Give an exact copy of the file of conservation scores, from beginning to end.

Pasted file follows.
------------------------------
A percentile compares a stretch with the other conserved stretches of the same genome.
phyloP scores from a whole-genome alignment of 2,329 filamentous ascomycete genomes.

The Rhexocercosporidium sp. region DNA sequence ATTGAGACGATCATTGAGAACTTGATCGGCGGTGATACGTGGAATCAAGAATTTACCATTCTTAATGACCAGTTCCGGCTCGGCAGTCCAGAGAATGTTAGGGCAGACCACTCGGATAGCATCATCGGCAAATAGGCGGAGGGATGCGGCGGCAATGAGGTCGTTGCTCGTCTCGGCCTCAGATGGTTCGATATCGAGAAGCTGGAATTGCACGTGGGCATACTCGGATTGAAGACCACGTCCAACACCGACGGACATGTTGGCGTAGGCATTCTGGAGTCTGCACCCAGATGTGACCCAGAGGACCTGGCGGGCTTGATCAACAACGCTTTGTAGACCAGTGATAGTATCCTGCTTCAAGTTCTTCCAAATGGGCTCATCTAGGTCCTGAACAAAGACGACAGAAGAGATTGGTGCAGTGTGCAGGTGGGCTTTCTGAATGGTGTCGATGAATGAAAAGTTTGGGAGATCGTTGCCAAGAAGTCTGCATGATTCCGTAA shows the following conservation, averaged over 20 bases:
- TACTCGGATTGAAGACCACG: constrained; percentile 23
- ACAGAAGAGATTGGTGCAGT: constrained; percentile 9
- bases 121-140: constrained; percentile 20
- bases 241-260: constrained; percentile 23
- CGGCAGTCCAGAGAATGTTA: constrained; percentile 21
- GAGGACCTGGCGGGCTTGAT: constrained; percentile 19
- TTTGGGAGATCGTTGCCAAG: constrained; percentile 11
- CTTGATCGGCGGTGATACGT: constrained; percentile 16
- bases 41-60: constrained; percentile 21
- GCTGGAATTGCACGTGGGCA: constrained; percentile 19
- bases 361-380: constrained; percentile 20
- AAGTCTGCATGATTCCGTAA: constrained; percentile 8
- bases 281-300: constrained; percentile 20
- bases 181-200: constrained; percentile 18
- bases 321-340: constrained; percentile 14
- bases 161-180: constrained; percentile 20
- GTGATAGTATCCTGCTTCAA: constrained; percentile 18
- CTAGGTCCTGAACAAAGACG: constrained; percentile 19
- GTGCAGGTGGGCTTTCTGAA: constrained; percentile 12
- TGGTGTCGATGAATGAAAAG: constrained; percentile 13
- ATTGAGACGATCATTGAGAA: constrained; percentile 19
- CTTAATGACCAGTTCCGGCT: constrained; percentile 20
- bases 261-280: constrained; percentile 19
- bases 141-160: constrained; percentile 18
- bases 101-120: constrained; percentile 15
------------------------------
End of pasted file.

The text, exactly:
A percentile compares a stretch with the other conserved stretches of the same genome.
phyloP scores from a whole-genome alignment of 2,329 filamentous ascomycete genomes.

The Rhexocercosporidium sp. region DNA sequence ATTGAGACGATCATTGAGAACTTGATCGGCGGTGATACGTGGAATCAAGAATTTACCATTCTTAATGACCAGTTCCGGCTCGGCAGTCCAGAGAATGTTAGGGCAGACCACTCGGATAGCATCATCGGCAAATAGGCGGAGGGATGCGGCGGCAATGAGGTCGTTGCTCGTCTCGGCCTCAGATGGTTCGATATCGAGAAGCTGGAATTGCACGTGGGCATACTCGGATTGAAGACCACGTCCAACACCGACGGACATGTTGGCGTAGGCATTCTGGAGTCTGCACCCAGATGTGACCCAGAGGACCTGGCGGGCTTGATCAACAACGCTTTGTAGACCAGTGATAGTATCCTGCTTCAAGTTCTTCCAAATGGGCTCATCTAGGTCCTGAACAAAGACGACAGAAGAGATTGGTGCAGTGTGCAGGTGGGCTTTCTGAATGGTGTCGATGAATGAAAAGTTTGGGAGATCGTTGCCAAGAAGTCTGCATGATTCCGTAA shows the following conservation, averaged over 20 bases:
- TACTCGGATTGAAGACCACG: constrained; percentile 23
- ACAGAAGAGATTGGTGCAGT: constrained; percentile 9
- bases 121-140: constrained; percentile 20
- bases 241-260: constrained; percentile 23
- CGGCAGTCCAGAGAATGTTA: constrained; percentile 21
- GAGGACCTGGCGGGCTTGAT: constrained; percentile 19
- TTTGGGAGATCGTTGCCAAG: constrained; percentile 11
- CTTGATCGGCGGTGATACGT: constrained; percentile 16
- bases 41-60: constrained; percentile 21
- GCTGGAATTGCACGTGGGCA: constrained; percentile 19
- bases 361-380: constrained; percentile 20
- AAGTCTGCATGATTCCGTAA: constrained; percentile 8
- bases 281-300: constrained; percentile 20
- bases 181-200: constrained; percentile 18
- bases 321-340: constrained; percentile 14
- bases 161-180: constrained; percentile 20
- GTGATAGTATCCTGCTTCAA: constrained; percentile 18
- CTAGGTCCTGAACAAAGACG: constrained; percentile 19
- GTGCAGGTGGGCTTTCTGAA: constrained; percentile 12
- TGGTGTCGATGAATGAAAAG: constrained; percentile 13
- ATTGAGACGATCATTGAGAA: constrained; percentile 19
- CTTAATGACCAGTTCCGGCT: constrained; percentile 20
- bases 261-280: constrained; percentile 19
- bases 141-160: constrained; percentile 18
- bases 101-120: constrained; percentile 15